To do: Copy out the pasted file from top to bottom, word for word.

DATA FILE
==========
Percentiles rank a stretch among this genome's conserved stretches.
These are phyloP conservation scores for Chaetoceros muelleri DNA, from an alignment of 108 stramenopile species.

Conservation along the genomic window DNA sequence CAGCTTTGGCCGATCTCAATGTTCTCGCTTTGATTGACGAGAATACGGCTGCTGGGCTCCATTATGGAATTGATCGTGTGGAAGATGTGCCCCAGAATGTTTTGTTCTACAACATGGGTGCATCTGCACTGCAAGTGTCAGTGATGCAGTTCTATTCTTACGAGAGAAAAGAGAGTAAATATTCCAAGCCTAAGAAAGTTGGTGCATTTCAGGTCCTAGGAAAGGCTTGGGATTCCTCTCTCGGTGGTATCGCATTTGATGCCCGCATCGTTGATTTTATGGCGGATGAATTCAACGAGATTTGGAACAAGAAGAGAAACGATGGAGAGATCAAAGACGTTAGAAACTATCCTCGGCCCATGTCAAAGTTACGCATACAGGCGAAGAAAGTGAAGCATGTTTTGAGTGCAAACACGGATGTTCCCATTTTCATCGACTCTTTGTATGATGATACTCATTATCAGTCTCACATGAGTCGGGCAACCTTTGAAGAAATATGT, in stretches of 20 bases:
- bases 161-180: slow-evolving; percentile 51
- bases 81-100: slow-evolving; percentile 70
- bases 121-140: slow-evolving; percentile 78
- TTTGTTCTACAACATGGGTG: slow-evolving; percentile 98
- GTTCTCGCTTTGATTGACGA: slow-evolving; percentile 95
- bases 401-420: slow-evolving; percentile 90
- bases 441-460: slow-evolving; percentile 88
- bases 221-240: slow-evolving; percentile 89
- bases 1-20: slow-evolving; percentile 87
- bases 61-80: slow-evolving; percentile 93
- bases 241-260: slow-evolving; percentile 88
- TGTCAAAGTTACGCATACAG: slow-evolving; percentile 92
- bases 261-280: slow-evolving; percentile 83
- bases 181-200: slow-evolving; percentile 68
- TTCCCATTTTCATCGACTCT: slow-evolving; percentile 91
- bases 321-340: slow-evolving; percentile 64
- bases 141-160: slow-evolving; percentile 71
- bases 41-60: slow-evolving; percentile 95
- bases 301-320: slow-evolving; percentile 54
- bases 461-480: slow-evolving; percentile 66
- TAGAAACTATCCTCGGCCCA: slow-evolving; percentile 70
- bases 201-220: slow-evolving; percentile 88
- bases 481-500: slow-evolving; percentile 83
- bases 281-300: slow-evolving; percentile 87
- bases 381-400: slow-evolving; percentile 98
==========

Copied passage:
Percentiles rank a stretch among this genome's conserved stretches.
These are phyloP conservation scores for Chaetoceros muelleri DNA, from an alignment of 108 stramenopile species.

Conservation along the genomic window DNA sequence CAGCTTTGGCCGATCTCAATGTTCTCGCTTTGATTGACGAGAATACGGCTGCTGGGCTCCATTATGGAATTGATCGTGTGGAAGATGTGCCCCAGAATGTTTTGTTCTACAACATGGGTGCATCTGCACTGCAAGTGTCAGTGATGCAGTTCTATTCTTACGAGAGAAAAGAGAGTAAATATTCCAAGCCTAAGAAAGTTGGTGCATTTCAGGTCCTAGGAAAGGCTTGGGATTCCTCTCTCGGTGGTATCGCATTTGATGCCCGCATCGTTGATTTTATGGCGGATGAATTCAACGAGATTTGGAACAAGAAGAGAAACGATGGAGAGATCAAAGACGTTAGAAACTATCCTCGGCCCATGTCAAAGTTACGCATACAGGCGAAGAAAGTGAAGCATGTTTTGAGTGCAAACACGGATGTTCCCATTTTCATCGACTCTTTGTATGATGATACTCATTATCAGTCTCACATGAGTCGGGCAACCTTTGAAGAAATATGT, in stretches of 20 bases:
- bases 161-180: slow-evolving; percentile 51
- bases 81-100: slow-evolving; percentile 70
- bases 121-140: slow-evolving; percentile 78
- TTTGTTCTACAACATGGGTG: slow-evolving; percentile 98
- GTTCTCGCTTTGATTGACGA: slow-evolving; percentile 95
- bases 401-420: slow-evolving; percentile 90
- bases 441-460: slow-evolving; percentile 88
- bases 221-240: slow-evolving; percentile 89
- bases 1-20: slow-evolving; percentile 87
- bases 61-80: slow-evolving; percentile 93
- bases 241-260: slow-evolving; percentile 88
- TGTCAAAGTTACGCATACAG: slow-evolving; percentile 92
- bases 261-280: slow-evolving; percentile 83
- bases 181-200: slow-evolving; percentile 68
- TTCCCATTTTCATCGACTCT: slow-evolving; percentile 91
- bases 321-340: slow-evolving; percentile 64
- bases 141-160: slow-evolving; percentile 71
- bases 41-60: slow-evolving; percentile 95
- bases 301-320: slow-evolving; percentile 54
- bases 461-480: slow-evolving; percentile 66
- TAGAAACTATCCTCGGCCCA: slow-evolving; percentile 70
- bases 201-220: slow-evolving; percentile 88
- bases 481-500: slow-evolving; percentile 83
- bases 281-300: slow-evolving; percentile 87
- bases 381-400: slow-evolving; percentile 98